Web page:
Why Can’t Science and Faith be Friends?

A thousand times over, the death knell of the Bible has been sounded, the funeral procession formed, the inscription cut on the tombstone, and the committal read. But somehow the corpse never stays put.[1]

–Bernard Ramm

Despite many eminent scientists, who know a whole lot more than the rest of us, who have not merely ceded to the idea of God being plausible or necessary but have fully embraced Him, the friendship between science and faith still seems to be tenuous.

Do these questions on cosmology, geology, history or anthropology just mask an unwillingness to face the Bible for what it truly is saying? Certainly those of us who believe the Bible see a fulfillment of Romans 1:25 here—”Who exchanged the truth of God for the lie, and worshipped and served the creation rather than the Creator…”

This is not to say that science and the Bible are mutually exclusive, that by nature they must be exchanged. But it is common fact today that people do exchange God for science. What this exchange requires is what some people are hesitant to accept.

Without God, human life serves creation.

There is no higher or nobler purpose. Everything must be viewed as ultimately meaningless, nihilistic. Just as life was sparked into being, it will one day be snuffed out of being. And that will be it.

Without God, life is just a combination of chemical and physical reactions.

No magic, no mystery, no meaning, no free will, no absolute standard of morality (which means that what Hitler did was not worse than what Mother Teresa did, just a lifestyle preference), and no life after death.

Without God, life is unmoored from the dock of meaning.

There is obviously something within us that protests this reduction.

Why then is the Bible relentlessly attacked? There is particular skepticism towards the origin and conclusion it presents- Genesis and Revelation. Watchman Nee provides one reason for this in his magazine, The Christian:

Genesis, the first book of the Bible, tells about Satan being cursed by God. Revelation, the last book of the Bible, covers how Satan will be defeated in the future and how God will execute judgment upon him. The true face of Satan and his eternal destination are recorded in these two books. For this reason, Satan particularly hates these two books. He attacks the book of Genesis, saying that it does not agree with science and that the story of creation is only a myth. On the surface what he attacks is the record of creation, but in so doing he subtly hides his cursed background. With the book of Revelation, which prophesies his destiny, he resorts to a different way. He does not openly attack the book of Revelation, but he changes it to a book of “hidden instructions.” He convinces the believers that this book is very difficult, profound, and hard to understand, and that even if one studies and researches it, it would just be a waste of time. For this reason, many believers read some of the other books in the Bible but do not dare to touch the book of Revelation![2]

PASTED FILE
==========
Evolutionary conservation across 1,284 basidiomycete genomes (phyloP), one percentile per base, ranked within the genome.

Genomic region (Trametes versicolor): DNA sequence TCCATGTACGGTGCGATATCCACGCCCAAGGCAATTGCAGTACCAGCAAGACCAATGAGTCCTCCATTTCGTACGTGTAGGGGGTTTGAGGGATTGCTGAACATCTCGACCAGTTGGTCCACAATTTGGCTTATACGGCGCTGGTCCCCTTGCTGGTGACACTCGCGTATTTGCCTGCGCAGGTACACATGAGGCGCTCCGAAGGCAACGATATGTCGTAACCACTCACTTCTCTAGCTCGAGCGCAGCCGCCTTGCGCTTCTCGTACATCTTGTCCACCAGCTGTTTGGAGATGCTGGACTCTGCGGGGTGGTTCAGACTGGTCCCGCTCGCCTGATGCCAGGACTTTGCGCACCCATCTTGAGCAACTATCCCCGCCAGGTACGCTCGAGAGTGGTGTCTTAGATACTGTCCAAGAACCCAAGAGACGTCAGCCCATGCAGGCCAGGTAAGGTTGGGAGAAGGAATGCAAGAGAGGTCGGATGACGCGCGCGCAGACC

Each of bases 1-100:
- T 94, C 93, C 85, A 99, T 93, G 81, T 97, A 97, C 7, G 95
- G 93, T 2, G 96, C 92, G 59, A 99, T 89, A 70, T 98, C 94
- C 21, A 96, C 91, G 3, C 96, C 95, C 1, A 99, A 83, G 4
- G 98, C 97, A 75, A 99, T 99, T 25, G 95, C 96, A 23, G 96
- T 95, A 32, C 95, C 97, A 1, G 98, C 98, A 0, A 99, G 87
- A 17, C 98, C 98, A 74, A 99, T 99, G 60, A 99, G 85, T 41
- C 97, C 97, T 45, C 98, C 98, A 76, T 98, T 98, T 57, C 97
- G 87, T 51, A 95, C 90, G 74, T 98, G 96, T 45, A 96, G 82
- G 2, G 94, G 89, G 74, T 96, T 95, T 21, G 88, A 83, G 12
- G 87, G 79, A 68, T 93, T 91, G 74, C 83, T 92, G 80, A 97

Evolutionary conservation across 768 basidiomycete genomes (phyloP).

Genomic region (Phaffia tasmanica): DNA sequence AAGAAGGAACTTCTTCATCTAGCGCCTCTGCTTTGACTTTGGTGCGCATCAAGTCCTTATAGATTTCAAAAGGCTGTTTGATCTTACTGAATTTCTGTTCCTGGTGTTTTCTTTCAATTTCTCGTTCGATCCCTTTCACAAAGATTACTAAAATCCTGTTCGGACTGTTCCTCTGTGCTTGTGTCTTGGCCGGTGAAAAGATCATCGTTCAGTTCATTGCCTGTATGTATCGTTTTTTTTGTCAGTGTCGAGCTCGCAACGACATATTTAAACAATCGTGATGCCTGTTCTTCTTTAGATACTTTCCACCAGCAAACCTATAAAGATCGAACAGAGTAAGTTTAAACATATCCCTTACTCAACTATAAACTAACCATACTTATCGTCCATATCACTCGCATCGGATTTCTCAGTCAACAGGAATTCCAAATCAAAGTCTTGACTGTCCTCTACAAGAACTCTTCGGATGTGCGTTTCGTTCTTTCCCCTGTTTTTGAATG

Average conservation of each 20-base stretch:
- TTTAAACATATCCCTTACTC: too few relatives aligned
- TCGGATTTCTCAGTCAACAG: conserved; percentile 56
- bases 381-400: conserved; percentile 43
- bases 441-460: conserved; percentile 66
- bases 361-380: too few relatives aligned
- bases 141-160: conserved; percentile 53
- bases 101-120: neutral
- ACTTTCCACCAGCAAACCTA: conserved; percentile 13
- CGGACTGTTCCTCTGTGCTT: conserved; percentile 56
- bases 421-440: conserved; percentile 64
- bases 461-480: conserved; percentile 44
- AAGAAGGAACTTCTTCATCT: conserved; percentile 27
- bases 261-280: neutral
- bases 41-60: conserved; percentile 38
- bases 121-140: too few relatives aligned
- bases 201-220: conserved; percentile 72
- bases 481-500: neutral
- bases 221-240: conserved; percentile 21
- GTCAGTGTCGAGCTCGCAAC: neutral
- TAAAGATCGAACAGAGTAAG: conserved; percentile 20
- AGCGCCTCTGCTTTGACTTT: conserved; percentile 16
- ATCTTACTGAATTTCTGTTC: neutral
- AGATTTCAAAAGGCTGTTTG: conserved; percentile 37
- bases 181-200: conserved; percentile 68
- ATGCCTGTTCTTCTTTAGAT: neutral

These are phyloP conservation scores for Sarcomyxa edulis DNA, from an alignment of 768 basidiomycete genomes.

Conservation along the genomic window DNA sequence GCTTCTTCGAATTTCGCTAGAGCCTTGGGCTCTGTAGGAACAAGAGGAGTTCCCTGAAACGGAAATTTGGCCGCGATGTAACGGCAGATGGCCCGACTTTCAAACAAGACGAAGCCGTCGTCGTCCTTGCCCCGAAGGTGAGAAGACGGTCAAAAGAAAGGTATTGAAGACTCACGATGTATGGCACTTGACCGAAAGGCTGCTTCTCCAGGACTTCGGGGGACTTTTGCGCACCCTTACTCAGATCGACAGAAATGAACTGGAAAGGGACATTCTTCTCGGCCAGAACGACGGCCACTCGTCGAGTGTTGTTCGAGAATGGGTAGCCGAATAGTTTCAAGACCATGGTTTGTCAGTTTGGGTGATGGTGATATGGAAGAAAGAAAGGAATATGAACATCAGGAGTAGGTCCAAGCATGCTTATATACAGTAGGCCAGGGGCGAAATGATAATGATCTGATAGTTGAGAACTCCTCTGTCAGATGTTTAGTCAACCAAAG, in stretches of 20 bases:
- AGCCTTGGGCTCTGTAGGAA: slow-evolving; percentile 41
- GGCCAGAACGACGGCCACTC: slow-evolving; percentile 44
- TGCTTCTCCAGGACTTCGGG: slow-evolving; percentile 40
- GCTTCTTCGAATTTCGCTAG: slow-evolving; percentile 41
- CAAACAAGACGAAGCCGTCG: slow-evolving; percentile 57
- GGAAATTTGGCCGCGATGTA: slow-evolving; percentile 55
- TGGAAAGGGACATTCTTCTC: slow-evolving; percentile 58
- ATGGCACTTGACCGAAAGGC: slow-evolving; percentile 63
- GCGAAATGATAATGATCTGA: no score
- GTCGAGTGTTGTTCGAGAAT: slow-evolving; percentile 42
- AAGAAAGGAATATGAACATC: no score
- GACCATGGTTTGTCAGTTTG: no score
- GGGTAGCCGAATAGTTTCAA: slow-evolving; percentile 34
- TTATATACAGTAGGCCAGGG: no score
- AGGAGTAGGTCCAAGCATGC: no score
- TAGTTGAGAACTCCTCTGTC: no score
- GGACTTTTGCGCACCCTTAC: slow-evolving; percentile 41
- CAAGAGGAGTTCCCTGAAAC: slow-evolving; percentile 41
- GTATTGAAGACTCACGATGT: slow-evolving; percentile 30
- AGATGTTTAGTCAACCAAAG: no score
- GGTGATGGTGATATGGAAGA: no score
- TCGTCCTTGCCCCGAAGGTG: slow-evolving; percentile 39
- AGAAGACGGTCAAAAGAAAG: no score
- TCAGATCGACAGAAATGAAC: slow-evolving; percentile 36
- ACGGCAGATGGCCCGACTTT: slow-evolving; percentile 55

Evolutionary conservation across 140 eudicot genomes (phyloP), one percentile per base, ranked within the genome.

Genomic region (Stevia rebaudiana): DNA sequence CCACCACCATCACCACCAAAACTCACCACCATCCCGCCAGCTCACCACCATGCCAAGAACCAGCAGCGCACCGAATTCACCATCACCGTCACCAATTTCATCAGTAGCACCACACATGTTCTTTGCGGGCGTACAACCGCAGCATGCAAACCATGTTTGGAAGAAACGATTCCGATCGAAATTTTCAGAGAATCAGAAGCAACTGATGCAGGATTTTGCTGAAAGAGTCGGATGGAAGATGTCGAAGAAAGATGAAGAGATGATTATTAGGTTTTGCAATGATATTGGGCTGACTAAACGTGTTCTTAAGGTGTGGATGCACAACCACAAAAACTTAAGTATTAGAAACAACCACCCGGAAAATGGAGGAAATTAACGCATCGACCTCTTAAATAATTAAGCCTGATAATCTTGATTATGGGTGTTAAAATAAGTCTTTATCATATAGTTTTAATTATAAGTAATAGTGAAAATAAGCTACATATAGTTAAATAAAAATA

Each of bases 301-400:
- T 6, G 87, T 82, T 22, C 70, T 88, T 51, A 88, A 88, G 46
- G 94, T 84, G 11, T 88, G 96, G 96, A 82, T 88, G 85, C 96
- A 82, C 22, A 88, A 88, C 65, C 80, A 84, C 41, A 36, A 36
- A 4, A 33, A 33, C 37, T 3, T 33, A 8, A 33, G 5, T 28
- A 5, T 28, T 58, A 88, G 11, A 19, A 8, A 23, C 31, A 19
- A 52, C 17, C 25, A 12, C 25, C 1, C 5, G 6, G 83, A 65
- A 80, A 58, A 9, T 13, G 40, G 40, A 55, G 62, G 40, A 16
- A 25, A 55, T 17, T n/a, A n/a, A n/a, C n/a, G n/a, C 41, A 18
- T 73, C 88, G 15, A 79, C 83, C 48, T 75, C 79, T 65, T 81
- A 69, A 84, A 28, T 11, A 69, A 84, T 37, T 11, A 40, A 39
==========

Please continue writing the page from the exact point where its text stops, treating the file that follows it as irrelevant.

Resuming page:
So suffice it to say, I’m not holding my breath hoping for science and faith to make up any time soon.


 

1. Bernard Ramm, Protestant Christian Evidences, pp. 232-233
2. Watchman Nee, CWWN 3:110-111

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5 thoughts on “Why Can’t Science and Faith be Friends?

  1. Pingback: Psalm 90: Dwelling in God to Escape Vanity « life and building

  2. I have the same question with Van, Kyle. Where did you get this book?

    Also your statement, “But it is common fact today that people do exchange God for science,” is on the mark. It never occur to me before though how such phenomenon has been addressed in the Bible, point blank (Romans 1:25).

    At first, I found it difficult to understand why people resist purpose, why people resist meaning, why people resist the promise of eternal life. That’s why the enemy is doing everything he can do to frustrate man’s cooperation in fulfilling God’s purpose. Because the fulfillment of God’s purpose is Satan’s eternal end.

    Thanks for sharing.

    • Hey Katherine,

      I have the collected works set. It is a huge resource. I love flipping through it and discovering gems like this one. I was also surprised at how apropos Rom 1:25 is today. I had never considered it in this light.

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